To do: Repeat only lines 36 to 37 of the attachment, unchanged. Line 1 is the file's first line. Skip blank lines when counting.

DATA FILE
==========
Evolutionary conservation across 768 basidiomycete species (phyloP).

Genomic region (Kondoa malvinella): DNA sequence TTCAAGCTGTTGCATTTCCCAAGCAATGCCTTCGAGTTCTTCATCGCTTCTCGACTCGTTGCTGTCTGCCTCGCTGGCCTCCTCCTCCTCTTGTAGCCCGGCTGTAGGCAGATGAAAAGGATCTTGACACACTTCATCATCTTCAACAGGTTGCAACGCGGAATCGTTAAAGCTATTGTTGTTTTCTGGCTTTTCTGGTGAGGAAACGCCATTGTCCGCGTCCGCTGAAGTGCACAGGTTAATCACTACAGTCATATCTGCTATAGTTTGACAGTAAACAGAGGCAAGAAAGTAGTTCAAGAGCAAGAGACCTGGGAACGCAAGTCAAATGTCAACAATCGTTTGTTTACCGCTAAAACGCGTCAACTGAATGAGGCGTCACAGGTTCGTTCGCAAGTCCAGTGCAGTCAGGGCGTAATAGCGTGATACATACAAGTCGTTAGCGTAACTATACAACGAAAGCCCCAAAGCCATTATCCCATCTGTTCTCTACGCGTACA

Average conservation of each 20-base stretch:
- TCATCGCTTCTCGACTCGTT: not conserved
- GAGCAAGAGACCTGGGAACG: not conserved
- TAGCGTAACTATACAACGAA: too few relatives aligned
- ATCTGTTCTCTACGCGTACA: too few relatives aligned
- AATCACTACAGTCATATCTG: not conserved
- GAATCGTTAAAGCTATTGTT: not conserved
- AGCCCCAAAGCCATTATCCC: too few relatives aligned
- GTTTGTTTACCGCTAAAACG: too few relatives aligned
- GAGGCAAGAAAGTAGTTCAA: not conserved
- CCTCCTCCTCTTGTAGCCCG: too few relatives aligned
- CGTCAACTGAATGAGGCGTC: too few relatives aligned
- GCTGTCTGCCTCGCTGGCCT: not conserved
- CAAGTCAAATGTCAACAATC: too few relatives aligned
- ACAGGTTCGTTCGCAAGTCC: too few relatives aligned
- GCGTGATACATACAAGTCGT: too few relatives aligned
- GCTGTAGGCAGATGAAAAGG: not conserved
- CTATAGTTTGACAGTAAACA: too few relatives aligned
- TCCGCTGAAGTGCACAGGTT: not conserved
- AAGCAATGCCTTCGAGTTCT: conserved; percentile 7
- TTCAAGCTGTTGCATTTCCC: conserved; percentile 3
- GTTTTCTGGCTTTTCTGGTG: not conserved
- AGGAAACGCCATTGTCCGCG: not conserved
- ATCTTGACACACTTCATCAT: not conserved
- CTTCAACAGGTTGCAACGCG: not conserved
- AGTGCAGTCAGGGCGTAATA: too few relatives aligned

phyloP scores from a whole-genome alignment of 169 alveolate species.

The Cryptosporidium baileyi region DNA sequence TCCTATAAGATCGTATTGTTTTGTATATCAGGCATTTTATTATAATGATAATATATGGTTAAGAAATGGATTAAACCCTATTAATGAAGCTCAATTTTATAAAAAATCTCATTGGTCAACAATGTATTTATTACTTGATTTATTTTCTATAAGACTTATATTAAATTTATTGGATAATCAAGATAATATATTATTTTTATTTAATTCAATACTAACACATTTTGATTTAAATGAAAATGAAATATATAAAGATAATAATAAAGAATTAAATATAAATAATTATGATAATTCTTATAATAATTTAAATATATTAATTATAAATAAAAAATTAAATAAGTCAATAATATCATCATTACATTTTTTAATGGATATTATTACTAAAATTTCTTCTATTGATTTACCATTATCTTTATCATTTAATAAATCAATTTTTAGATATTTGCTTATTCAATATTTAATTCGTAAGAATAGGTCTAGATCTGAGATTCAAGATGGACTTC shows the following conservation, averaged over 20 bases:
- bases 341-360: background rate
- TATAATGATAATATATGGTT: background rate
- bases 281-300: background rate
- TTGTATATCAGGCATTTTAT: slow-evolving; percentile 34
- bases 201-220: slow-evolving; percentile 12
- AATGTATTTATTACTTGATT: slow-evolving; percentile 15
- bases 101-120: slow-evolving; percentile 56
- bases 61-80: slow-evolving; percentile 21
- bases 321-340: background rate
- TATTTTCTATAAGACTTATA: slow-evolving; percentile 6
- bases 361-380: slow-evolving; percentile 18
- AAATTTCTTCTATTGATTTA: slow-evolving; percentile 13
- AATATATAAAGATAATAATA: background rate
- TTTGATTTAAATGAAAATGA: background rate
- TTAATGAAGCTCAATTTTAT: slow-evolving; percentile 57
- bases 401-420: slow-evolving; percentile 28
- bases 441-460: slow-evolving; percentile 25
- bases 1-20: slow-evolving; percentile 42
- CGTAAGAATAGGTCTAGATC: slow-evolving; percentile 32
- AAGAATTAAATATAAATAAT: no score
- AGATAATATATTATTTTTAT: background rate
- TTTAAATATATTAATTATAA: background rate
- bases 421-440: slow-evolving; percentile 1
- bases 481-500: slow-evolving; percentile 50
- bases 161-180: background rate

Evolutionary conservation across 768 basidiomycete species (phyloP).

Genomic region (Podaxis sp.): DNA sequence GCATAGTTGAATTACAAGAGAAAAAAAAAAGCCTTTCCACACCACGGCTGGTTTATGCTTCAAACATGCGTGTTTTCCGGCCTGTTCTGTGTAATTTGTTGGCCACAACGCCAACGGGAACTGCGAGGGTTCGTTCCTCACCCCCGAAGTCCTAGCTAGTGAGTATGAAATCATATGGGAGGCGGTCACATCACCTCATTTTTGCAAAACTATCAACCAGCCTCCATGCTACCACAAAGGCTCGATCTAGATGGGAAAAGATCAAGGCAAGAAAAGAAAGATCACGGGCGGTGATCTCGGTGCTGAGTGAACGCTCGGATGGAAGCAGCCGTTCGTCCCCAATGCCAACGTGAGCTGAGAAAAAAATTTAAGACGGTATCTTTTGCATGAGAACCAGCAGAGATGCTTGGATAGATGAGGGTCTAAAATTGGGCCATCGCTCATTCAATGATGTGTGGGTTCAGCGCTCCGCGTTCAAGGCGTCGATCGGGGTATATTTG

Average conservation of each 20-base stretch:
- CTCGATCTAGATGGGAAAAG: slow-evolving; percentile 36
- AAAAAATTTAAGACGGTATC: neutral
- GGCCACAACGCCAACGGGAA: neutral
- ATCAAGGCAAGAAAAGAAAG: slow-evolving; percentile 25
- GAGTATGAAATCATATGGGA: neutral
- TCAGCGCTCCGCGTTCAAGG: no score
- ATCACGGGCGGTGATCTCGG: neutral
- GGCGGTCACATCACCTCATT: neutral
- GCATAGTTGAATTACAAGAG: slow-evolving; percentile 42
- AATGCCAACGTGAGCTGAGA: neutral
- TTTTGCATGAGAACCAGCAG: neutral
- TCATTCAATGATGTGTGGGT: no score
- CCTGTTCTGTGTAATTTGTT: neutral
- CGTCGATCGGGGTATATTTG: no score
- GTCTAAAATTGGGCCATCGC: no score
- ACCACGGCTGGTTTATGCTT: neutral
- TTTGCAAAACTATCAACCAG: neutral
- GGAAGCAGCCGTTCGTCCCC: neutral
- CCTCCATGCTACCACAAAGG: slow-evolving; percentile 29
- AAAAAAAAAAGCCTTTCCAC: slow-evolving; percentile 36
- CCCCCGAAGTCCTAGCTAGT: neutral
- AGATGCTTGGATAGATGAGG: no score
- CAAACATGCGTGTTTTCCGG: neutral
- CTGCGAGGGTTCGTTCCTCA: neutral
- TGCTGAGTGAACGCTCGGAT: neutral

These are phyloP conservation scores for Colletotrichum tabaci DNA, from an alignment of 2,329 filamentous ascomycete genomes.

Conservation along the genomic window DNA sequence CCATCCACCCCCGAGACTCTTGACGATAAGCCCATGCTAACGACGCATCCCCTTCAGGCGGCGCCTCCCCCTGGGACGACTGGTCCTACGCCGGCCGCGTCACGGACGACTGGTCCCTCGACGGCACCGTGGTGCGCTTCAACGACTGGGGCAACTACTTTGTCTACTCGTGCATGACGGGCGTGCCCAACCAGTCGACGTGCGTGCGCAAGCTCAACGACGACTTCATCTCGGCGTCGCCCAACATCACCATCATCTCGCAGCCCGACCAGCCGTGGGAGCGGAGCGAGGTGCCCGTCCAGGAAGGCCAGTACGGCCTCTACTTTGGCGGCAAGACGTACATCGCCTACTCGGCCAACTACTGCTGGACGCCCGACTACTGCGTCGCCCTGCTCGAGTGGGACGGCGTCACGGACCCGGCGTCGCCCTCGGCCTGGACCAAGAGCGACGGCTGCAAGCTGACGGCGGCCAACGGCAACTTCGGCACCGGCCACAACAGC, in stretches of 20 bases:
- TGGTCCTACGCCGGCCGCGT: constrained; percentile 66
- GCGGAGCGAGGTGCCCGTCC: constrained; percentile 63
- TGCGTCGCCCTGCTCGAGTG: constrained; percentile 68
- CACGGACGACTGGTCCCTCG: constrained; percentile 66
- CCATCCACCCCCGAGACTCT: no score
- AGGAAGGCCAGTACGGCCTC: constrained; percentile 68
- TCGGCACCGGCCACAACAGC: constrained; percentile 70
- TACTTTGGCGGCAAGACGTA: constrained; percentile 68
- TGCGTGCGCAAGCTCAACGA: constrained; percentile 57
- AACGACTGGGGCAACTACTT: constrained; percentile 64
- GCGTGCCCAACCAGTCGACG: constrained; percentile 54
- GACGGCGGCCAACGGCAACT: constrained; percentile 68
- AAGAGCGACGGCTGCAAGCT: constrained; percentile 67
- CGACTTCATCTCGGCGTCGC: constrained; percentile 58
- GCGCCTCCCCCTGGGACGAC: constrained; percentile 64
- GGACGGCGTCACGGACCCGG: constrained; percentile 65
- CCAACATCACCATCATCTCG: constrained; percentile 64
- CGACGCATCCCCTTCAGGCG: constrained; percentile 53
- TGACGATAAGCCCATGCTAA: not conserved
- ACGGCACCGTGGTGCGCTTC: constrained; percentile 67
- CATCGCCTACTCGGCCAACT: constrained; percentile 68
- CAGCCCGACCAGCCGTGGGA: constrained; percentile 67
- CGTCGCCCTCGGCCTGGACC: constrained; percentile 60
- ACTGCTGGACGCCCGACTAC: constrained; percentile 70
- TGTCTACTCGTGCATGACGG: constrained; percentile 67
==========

- AATGTATTTATTACTTGATT: slow-evolving; percentile 15
- bases 101-120: slow-evolving; percentile 56